Mystic Mantra: Divine love means surrendering to God

Deccan Chronicle.  | Sadia Dehlvi

Opinion, Op Ed

Muhasibi had serious political and doctrinal difference with Mamun, the caliph of Baghdad.

The great Sufi Muhasibi spent his life in Baghdad where he studied from the leading teachers of the time, the Arabic word Muhasaba, meaning someone who takes account.

Whenever Harith al-Muhasibi stretched out his hand for food of dubious lawfulness, a nerve in the back of his finger became taut and the finger did not obey the command to move. Providence prevented Harith from eating food brought with the money acquired through usury, gambling or other means not permissible by Islam. Born in the year 781 AD in Basra, the great Sufi Muhasibi spent his life in Baghdad where he studied from the leading teachers of the time, the Arabic word Muhasaba, meaning someone who takes account. He was called Muhasibi due to his constant reckoning of himself. He also taught this method of Muhasaba, in anticipation of the Day of Reckoning through constant self-examination.

The famous Sufis such as Junayd of Baghdad and Sari Saqti were among Muhasibi’s students. He turned the queries of his students into books and these preserve a dialogical structure. It is said that he authored over a hundred books and treatises. His writings include the Kitab al Re’aya, containing the principles of Sufism. Imam Ghazali, the master of moderate mediaeval Sufism depended largely on the works of Muhasibi. He also authored Fasl fi Mohabba, another famed manual on the love of God. Muhasibi wrote that the clearest sign of divine love is that one should completely surrender to God with continuous meditation and prayer. However, the extent of this love depends on divine grace bestowed on the devotee. It is God who elevates the spirituality of a person. One who is humble and sincere in his devotion and has a good opinion of God is blessed with his grace.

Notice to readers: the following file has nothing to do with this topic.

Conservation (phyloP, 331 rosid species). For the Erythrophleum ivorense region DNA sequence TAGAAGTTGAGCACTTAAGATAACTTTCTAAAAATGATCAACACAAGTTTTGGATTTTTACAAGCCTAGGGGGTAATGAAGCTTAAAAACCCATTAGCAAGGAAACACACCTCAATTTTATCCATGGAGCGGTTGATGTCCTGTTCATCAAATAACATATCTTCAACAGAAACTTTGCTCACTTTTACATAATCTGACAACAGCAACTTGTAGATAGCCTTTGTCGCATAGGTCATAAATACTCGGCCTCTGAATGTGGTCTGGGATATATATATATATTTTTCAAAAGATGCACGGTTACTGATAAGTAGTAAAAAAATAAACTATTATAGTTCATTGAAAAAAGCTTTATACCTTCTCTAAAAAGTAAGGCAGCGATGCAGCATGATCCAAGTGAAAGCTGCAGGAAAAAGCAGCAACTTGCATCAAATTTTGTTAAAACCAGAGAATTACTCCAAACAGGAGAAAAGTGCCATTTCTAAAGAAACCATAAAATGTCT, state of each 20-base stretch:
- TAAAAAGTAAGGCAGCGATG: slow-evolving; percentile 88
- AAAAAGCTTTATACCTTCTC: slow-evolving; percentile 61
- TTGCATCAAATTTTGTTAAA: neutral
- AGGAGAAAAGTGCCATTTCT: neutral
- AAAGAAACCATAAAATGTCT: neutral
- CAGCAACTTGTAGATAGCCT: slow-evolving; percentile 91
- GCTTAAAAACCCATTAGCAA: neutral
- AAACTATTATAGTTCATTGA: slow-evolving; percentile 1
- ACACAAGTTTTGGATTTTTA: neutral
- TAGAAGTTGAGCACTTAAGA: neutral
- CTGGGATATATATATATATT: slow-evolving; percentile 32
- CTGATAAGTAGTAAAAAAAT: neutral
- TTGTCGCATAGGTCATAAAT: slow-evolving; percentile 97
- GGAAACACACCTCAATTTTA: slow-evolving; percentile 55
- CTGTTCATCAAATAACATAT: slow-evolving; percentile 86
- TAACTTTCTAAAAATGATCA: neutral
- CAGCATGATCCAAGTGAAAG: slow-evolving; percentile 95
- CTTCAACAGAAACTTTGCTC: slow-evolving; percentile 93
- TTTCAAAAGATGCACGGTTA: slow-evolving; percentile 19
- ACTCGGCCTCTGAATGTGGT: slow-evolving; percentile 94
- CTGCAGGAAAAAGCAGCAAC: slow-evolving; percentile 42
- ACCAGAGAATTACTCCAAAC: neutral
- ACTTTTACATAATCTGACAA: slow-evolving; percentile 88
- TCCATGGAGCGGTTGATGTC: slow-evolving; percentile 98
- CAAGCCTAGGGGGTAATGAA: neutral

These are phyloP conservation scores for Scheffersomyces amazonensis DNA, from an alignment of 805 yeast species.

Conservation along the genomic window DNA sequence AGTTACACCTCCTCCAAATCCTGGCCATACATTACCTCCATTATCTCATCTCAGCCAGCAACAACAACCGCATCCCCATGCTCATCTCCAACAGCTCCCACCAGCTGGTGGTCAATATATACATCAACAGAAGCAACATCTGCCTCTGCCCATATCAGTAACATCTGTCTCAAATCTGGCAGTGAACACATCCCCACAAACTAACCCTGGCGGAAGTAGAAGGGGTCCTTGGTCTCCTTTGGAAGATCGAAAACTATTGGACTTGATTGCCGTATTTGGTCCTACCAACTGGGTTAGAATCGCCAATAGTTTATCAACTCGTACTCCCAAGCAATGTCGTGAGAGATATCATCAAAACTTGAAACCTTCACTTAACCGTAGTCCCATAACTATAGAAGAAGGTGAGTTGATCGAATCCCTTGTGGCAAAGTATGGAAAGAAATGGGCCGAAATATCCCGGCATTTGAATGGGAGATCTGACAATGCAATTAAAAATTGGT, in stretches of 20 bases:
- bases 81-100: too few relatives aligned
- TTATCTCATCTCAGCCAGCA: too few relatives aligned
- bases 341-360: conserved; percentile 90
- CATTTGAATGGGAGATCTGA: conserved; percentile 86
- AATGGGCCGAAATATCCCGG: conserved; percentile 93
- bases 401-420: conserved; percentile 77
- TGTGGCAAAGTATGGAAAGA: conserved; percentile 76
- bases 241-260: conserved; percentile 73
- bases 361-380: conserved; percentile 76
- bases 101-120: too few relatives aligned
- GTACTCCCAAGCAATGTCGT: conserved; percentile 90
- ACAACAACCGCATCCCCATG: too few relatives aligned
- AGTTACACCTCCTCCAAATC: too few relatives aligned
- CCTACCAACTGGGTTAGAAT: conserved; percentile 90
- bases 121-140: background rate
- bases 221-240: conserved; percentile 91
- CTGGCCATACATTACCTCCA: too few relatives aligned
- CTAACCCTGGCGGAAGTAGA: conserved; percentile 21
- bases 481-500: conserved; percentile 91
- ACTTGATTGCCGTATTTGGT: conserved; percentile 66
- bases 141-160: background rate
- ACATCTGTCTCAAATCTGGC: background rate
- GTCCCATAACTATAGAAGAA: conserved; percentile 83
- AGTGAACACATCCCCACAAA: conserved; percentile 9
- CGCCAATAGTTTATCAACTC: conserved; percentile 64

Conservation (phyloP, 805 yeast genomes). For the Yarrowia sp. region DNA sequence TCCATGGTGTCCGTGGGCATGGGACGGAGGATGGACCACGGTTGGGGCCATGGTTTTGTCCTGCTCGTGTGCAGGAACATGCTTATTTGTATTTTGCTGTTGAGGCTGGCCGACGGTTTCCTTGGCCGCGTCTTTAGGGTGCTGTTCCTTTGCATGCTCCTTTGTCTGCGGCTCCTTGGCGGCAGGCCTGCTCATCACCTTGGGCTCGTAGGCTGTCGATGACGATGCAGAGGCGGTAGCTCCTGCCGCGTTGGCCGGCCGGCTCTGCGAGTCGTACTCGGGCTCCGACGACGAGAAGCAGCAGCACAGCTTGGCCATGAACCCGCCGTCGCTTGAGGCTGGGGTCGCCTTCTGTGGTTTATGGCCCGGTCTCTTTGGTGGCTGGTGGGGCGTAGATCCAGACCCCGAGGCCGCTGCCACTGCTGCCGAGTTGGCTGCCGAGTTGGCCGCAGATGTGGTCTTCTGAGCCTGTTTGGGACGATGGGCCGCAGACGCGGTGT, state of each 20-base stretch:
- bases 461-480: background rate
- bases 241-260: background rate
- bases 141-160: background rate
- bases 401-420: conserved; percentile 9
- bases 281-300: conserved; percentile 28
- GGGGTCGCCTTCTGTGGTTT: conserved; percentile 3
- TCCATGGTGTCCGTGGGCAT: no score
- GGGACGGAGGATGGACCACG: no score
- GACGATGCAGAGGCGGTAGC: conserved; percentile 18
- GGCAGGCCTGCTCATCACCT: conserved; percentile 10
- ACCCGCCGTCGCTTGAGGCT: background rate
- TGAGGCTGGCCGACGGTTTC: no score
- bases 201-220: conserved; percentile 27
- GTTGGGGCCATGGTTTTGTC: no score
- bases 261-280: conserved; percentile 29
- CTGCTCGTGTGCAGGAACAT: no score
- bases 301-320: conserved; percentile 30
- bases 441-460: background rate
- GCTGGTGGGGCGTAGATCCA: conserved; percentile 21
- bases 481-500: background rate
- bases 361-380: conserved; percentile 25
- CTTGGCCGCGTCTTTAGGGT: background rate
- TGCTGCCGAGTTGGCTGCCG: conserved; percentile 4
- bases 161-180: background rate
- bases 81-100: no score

Muhasibi’s writings focus on developing God consciousness that is necessary to know and serve God. He preached the relentless fight against man’s lower nature. He emphasises not just on the outward struggle of the ascetic against the flesh, but also a subtle psychological analysis of every thought along with uninterrupted spiritual training. He emphasises on both the inner and outer duties to God. He says: “Knowledge bequeaths fear, divestment from the world bequeaths comfort, and gnosis bequeaths self-criticism. One who does not thank God for a blessing has called for its eradication. The best person is one who does not allow his hereafter to preoccupy him from his worldly affair nor does he allow his worldly affair to preoccupy him from his hereafter.”

Muhasibi had serious political and doctrinal difference with Mamun, the caliph of Baghdad. This led to his persecution and he was forced to give up teaching. He migrated to Kufa. Later, he was allowed to return to Baghdad where he died in 857.